UK Receives $19.8 Million Clinical and Translational Science Award
LEXINGTON, Ky. (Oct. 26, 2016) — The University of Kentucky Center for Clinical and Translational Science (CCTS) announced today that it received a four-year, $19.8 million Clinical and Translational Science Award (CTSA) from the National Center for Advancing Clinical and Translational Sciences at the National Institutes of Health. CTSA grants support innovative solutions to improve the efficiency, quality, and impact of translating scientific discoveries into interventions or applications that improve the health of individuals and communities.
UK officials were joined by U.S. Senate Majority Leader Mitch McConnell and Congressman Andy Barr for the announcement.
This is the second CTSA grant that the UK CCTS has competed for and received. In 2011, the CCTS received a five-year, $20 million award. These grants are extremely competitive and place UK in elite company. Other institutions funded in this round include Columbia University, University of Pennsylvania, Yale University, Rockefeller University and UCLA.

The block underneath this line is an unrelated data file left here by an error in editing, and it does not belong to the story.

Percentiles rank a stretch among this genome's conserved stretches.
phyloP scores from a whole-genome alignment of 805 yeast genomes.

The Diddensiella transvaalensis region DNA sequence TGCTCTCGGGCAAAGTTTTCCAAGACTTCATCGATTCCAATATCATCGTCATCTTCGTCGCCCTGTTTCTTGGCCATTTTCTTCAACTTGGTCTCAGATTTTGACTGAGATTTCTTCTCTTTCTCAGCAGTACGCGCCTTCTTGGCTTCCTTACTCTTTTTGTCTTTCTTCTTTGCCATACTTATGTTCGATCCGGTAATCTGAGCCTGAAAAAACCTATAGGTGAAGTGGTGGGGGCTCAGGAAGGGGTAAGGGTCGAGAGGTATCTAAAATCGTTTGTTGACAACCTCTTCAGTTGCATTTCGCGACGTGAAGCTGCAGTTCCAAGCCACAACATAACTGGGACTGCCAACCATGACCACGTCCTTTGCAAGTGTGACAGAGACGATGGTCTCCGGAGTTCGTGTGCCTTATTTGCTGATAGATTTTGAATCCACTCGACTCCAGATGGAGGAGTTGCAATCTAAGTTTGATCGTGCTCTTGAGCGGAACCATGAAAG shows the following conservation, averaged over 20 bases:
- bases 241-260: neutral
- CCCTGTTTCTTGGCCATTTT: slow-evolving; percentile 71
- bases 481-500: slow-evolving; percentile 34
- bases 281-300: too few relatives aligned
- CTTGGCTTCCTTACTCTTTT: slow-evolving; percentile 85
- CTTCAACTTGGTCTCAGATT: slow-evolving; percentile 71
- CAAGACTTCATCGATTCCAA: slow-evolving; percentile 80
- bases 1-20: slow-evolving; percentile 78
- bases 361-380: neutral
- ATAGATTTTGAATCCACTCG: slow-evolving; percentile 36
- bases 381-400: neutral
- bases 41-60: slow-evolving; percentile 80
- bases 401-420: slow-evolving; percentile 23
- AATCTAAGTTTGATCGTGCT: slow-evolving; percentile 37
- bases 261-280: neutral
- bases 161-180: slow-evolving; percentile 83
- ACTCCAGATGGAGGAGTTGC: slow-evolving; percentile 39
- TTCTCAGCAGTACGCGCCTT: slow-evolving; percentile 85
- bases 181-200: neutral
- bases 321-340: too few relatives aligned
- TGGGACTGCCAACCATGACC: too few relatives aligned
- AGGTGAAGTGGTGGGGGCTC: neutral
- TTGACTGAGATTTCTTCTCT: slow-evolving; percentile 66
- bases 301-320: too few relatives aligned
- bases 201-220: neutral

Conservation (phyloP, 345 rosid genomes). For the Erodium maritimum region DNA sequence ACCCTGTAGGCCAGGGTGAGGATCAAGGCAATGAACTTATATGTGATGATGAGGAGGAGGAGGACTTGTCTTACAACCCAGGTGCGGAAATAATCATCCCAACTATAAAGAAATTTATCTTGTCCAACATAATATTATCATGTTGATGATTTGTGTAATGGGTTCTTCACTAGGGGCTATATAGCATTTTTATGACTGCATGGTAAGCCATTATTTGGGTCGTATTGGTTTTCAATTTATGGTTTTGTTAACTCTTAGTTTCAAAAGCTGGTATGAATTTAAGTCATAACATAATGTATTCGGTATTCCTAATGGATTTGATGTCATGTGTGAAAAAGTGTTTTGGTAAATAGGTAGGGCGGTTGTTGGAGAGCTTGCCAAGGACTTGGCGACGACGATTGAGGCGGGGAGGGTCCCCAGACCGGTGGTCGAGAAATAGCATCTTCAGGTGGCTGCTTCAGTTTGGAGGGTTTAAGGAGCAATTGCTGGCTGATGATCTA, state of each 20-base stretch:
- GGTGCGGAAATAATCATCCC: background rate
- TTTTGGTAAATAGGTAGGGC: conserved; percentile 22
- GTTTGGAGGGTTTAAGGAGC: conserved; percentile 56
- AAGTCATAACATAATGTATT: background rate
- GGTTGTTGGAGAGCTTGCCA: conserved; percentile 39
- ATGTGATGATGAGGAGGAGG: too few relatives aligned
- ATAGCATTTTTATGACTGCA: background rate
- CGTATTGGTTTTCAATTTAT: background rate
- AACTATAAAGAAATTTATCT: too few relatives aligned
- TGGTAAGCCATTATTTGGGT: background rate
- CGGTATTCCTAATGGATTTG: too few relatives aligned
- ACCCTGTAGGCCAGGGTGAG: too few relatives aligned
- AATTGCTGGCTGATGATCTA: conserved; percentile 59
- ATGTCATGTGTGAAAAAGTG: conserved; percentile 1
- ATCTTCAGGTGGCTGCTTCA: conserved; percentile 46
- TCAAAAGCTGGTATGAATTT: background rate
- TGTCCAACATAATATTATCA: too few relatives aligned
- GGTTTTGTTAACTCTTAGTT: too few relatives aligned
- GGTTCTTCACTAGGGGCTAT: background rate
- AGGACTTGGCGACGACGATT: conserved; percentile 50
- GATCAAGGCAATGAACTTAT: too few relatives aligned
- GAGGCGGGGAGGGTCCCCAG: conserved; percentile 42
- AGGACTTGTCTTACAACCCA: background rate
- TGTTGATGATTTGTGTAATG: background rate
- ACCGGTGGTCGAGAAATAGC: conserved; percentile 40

Additionally, UK is one of only 21 institutions in the country with federally-designated research centers in translational science, aging and cancer.
“While this trifecta of competitive grants positions us to recruit the brightest scientific minds of our generation and host potentially transformational clinical trials, it is the impact on community that is the heart of the CTSA and, indeed, our work as a University for Kentucky,” said UK President Eli Capilouto. “Our capacity to engage at the intersection of research disciplines – which we translate from the cellular-level, to the community, and to the Commonwealth – will be emboldened by this highly competitive award.”